It was interesting to see this pair of hubs as a star attraction on Ebay, a s I had just been fondling them last Thursday, presumably just before the s eller, sceno234, put them up for auction.
I had called on him at his house in the south western suburbs of Paris to p ick up a few frames that I had bought off him via Ebay some weeks ago. Over a coffee or two he showed around the workshop in the sous-sol of his house , where he cleans up and does what is necessary to the various accessories before he sells them. I gained the impression that he intended to mount the hubs along with some other classy stuff on an all-chrome Rene Herse th at was leaning against an internal wall..
The hubs looked very impressive with their extra large flanges, but I didn' t care much for the gauge of aluminium chosen by Herse to make his new flan ge for the front hub. I did not examine the hubs too closely as I though t that they were not for sale..but did notice that Maxi-Car was stamped on the barrels. My lasting impression was that the rider would have to be 110% certain of having engaged the locating surfaces and of having torqued up t he securing rod between the various elements, before leaping on the bike an d jumping on a big gear.. It was good to have seen them in any case..but I would not have bid as much as the Ebay price, just to have something differ ent. It has put it in my mind, however to have a go at making a pair of riv etted up standard threaded hubs , based on the old designs.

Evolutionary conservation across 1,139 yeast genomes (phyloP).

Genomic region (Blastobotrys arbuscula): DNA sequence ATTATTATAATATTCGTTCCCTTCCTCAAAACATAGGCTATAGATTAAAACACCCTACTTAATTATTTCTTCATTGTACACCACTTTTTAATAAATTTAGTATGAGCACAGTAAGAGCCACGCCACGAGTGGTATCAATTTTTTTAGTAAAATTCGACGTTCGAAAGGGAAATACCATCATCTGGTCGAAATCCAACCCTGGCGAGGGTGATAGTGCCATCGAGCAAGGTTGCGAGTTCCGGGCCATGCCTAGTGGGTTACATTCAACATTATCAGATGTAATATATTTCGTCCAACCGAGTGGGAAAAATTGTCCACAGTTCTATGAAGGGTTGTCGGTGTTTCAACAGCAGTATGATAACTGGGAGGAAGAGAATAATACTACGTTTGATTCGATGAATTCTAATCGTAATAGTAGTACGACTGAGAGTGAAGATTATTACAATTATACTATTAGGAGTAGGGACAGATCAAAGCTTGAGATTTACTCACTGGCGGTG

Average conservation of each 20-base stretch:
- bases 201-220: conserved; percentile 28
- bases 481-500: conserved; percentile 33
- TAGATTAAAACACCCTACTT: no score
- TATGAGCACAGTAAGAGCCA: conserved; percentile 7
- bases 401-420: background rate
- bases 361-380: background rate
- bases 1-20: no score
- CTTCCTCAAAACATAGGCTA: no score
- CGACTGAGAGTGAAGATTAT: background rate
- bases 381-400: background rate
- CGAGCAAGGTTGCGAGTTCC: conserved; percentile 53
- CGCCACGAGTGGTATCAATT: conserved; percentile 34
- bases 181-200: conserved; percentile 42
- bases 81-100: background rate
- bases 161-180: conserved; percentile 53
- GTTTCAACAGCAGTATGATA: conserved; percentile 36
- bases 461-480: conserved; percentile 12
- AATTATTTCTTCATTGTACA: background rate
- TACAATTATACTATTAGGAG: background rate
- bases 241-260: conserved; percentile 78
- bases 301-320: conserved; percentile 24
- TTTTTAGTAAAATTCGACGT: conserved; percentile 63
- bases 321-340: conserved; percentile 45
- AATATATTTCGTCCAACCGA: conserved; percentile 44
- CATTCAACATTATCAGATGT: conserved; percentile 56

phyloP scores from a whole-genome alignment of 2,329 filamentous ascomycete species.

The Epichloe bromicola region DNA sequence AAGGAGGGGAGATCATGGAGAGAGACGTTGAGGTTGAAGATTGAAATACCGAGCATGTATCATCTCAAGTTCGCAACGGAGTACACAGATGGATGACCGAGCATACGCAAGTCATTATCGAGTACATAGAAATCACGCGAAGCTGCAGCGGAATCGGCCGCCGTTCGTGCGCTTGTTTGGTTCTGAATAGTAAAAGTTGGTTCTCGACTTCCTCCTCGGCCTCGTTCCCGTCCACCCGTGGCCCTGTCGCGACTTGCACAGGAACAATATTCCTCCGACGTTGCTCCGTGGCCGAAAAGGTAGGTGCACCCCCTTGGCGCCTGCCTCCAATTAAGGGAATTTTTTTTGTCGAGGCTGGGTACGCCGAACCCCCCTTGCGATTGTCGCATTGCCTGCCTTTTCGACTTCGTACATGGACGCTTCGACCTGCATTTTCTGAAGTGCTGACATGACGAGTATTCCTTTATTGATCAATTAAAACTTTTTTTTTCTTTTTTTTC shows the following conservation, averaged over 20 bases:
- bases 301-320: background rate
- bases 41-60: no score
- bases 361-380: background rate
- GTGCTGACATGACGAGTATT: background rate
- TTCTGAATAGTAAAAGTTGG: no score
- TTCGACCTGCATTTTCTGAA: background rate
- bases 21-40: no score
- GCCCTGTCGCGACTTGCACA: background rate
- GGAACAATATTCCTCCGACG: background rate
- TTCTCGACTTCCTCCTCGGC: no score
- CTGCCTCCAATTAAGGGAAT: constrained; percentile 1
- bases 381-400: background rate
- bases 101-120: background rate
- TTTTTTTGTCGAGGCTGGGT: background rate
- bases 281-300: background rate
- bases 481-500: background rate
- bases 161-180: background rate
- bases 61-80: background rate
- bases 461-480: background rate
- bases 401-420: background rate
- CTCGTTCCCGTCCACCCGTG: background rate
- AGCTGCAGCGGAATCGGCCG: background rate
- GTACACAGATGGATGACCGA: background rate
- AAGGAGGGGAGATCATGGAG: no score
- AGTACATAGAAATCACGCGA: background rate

Sceno234 also had a 54cms R Herse frame in stock, painted up in that dismal utilitarian petrol blue enamel.. Everything had neen dismantled. He confir med that it was a 1961 model and showed the 6 and 1 digits stamped undernea th the fork crown. Although that work and the associated brazing was of a h igh standard the same could not be said of the fitting of the drop-outs. On e of the bldaes had been slotted to accept the drop-out cetrally, while the other blade had a slot well off the centre-line and towards the inner edge of the blade. Worse still this drop-out was brazed into the blade with its upper edge proud of the curvature of the blade tip, while the other drop-o ut was lower than the rounded surface. There must have been about a sixteen th of an inch difference, made much more noticeable by the fact that dirt a nd grease had settle in the lower slot. No post-brazing filing and cleaning up had been carried out.
I left the house more than ever determined not to go looking for Rene Herse frames during my hiolday.
Norris Lockley, Sancerre, Cher, France..using Nelson MIller's computer.